by Megan Sexton
Mercer University Press. 2014.
Not every reader of poetry is looking for the next big manifesto of political survival and over-determination; the poem that vanquishes other new books of poetry and inaugurates a new age of linguistic trapeze. The poems of Swift Hour by Megan Sexton are orisons, somewhat in the tradition of Eiléan ni Chuilleanáin or Eavan Boland.
Swift Hour is divided into three sections: Shell, Nest, and Seed. The first section of poems visits figures such as St. Theresa of Lisieux (dressed as Joan of Arc), a waitress who magically bestows fullness on diners, grieving Mexican mothers of missing children, Akmatova and a transcriber assigning her new poems to memory, and a modern day Orpheus and Eurydice at a bus station. What is found is always a tender handling of the shell of some entity. Poetry itself is the mysterious stuff of the human imagination; each poem, a little residual refuge of a set of life images played out. A system of lyrical augury images adheres the collection.
Poems in “Nest,” the second section, center on relationships. Bodies stretch out in nuptial comfort. A photogenic previous generation is ekphrastically celebrated. Poems like lives take place in houses and rooms. Creatures inhabit the world… and their own worlds:
In this world,
you must move below the obvious.
The world is divided into the domain of birds and the domain of people. Both tending to their temporary condition:
after reaping all they could from the land,
men and women on the western frontier
would burn down their houses,
and after the fire died,
they’d pick through the ash for nails.
(“To One Steeped in Folly”)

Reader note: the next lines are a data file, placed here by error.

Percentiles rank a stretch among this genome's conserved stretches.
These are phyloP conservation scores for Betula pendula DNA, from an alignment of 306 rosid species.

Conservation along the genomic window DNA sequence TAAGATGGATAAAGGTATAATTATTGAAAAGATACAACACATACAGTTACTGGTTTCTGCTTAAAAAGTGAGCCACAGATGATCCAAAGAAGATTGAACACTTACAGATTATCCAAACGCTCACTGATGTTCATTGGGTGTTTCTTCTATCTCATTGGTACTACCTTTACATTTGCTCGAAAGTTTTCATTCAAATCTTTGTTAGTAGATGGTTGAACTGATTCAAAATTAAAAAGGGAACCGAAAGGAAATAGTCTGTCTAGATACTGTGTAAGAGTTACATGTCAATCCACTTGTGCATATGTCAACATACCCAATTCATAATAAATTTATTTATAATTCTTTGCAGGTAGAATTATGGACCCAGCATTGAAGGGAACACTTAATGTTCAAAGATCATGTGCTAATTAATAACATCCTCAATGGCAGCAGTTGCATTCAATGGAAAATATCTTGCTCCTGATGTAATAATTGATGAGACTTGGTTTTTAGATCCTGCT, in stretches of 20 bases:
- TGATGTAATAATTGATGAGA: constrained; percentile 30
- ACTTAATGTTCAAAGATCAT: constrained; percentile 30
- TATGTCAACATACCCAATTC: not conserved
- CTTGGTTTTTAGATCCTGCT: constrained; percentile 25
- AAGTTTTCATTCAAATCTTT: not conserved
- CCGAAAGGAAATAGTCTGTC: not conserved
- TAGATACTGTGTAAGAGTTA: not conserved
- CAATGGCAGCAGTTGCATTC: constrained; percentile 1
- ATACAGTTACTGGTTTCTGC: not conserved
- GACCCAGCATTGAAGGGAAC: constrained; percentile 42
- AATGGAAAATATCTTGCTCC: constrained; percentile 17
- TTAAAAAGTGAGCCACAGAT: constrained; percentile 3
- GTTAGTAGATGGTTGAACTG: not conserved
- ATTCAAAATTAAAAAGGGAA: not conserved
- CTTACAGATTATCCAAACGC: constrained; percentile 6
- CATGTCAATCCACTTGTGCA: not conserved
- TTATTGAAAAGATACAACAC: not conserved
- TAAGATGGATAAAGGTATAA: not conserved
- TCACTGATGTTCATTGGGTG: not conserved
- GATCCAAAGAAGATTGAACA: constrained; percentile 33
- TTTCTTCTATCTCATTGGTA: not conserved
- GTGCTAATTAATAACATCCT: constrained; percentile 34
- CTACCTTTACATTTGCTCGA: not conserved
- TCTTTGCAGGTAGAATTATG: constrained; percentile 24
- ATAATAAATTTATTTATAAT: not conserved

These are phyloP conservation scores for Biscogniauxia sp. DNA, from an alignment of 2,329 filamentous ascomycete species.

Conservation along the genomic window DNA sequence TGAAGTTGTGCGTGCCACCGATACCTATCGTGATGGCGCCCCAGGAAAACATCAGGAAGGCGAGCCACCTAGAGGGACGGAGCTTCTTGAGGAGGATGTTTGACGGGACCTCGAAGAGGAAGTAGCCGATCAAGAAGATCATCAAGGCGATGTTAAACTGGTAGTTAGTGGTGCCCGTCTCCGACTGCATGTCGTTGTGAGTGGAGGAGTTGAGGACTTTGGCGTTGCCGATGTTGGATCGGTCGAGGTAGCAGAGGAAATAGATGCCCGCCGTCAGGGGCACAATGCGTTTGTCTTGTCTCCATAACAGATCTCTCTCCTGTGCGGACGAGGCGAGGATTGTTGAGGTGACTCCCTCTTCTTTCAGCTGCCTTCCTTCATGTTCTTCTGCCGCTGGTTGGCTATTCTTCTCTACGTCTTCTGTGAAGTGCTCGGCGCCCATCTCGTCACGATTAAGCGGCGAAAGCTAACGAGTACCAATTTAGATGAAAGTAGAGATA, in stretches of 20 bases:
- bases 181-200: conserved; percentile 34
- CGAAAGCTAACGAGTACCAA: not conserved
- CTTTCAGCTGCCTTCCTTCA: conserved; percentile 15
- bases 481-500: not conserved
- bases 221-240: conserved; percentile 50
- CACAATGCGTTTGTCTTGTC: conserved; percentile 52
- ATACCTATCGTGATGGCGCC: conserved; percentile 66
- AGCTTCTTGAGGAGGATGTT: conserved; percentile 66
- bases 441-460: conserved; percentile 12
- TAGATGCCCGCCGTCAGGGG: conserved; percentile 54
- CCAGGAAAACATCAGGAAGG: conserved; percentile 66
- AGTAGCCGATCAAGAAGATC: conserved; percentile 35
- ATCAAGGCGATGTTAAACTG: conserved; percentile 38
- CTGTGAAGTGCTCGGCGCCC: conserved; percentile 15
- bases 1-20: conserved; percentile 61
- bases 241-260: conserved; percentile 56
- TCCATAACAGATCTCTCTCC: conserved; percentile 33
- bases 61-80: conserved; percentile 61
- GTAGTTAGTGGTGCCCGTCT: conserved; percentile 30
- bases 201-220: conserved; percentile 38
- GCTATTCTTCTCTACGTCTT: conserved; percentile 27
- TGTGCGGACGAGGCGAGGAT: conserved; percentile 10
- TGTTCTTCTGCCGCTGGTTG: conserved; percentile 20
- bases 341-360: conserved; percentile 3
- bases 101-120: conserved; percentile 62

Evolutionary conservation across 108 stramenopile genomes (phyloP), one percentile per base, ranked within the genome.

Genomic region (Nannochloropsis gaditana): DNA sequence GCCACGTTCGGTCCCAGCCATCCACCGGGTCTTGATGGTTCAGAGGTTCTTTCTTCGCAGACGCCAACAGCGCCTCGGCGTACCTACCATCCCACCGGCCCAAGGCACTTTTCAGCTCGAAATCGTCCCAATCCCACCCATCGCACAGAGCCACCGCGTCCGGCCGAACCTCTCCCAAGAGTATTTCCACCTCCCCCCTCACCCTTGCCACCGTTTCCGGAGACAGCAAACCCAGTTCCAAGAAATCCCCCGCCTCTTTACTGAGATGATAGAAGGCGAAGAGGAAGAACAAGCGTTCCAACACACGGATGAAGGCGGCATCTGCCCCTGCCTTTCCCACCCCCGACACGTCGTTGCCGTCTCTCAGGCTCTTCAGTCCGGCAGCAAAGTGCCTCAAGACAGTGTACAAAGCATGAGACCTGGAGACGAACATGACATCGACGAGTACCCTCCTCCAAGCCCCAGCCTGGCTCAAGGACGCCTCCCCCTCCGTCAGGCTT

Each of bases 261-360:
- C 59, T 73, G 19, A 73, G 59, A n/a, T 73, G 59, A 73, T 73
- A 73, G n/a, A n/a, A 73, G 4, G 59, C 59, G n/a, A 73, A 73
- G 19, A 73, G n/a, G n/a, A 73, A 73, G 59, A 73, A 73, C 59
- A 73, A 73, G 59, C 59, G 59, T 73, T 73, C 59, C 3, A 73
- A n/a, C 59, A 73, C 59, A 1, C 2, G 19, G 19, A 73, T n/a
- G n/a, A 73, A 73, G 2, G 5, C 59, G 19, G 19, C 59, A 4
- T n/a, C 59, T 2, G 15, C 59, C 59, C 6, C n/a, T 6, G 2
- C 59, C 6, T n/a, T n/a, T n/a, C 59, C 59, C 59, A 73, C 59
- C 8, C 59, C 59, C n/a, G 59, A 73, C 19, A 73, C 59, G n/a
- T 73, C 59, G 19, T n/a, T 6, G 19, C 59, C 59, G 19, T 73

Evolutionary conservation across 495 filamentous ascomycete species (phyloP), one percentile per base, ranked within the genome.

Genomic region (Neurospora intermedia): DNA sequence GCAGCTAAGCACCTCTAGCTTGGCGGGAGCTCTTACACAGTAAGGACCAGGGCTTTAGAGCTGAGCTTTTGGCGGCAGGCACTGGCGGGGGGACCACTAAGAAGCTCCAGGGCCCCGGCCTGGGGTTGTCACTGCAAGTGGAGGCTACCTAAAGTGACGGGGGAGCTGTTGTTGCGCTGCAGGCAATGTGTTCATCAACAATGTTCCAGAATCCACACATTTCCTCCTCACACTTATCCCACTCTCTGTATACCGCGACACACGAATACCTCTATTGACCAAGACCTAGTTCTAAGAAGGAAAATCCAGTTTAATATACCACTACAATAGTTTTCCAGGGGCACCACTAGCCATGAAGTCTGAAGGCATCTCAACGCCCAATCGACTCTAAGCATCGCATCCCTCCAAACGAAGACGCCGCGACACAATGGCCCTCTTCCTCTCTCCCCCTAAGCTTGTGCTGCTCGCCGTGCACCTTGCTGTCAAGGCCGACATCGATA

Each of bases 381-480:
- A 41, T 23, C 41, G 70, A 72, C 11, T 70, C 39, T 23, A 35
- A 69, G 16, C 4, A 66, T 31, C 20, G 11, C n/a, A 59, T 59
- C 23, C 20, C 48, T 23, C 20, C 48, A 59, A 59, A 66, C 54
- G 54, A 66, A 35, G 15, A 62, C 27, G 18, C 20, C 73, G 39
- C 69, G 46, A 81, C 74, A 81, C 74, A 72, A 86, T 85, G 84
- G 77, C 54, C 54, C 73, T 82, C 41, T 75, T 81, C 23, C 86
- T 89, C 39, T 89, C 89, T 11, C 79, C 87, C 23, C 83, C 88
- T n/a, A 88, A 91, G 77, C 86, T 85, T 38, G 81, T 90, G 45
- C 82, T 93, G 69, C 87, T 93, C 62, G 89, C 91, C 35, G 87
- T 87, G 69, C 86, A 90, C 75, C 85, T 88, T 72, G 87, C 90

Megan Sexton is a quiet, even humble poet. She is a religious poet (akin to Heather Winterer and Mark Wunderlick). She never seeks to flex any advantage of insight or expression. Dramas unfold as a poem that floats to poetic resolution. Surrounded by the patterns of Nature’s display, Sexton illuminates in the spirit of the Christian Irish mystic:
In this month of the saints and dead,
I see explosions of swifts burst
from the magnolia trees downtown,
swooping by my ninth-story window.
My heart races with the black notes,
flying in patterns I have been blind to…
O Love, so much lies buried deep inside
until the trapped flue of the heart releases
thousands of flames silhouetted
across the evening sky.
And the final section is the realm of mother with her own griefs and the happy brimming responsibility of nesting a child–“the hush and its amplitude.” Much of the physical world gives rise to the more nuanced abstract world of myth and knowledge, cyclical lyricism and linear narrative. And then those valences become the intertwining linguistic valences of poetry. While at a market the poet’s daughter encounters her first pomegranate. The mother holds her fire:
She wants nothing to do with it,
recoils from its leathery skin…
Poison, she seethes, without me saying a word,
nothing of the myth lodged in my throat.
I keep my terror to myself
and will not sing the syllables
Persephone to her, for now, across the road,
wild violets still blanket the field.
(“My Daughter in the Fruit and Vegetables”)
Swift Hour is small (53 pages), smart, skillfully balanced book with a lot to deliver. It is a first book, which leaves the reader eager for more Megan Sexton.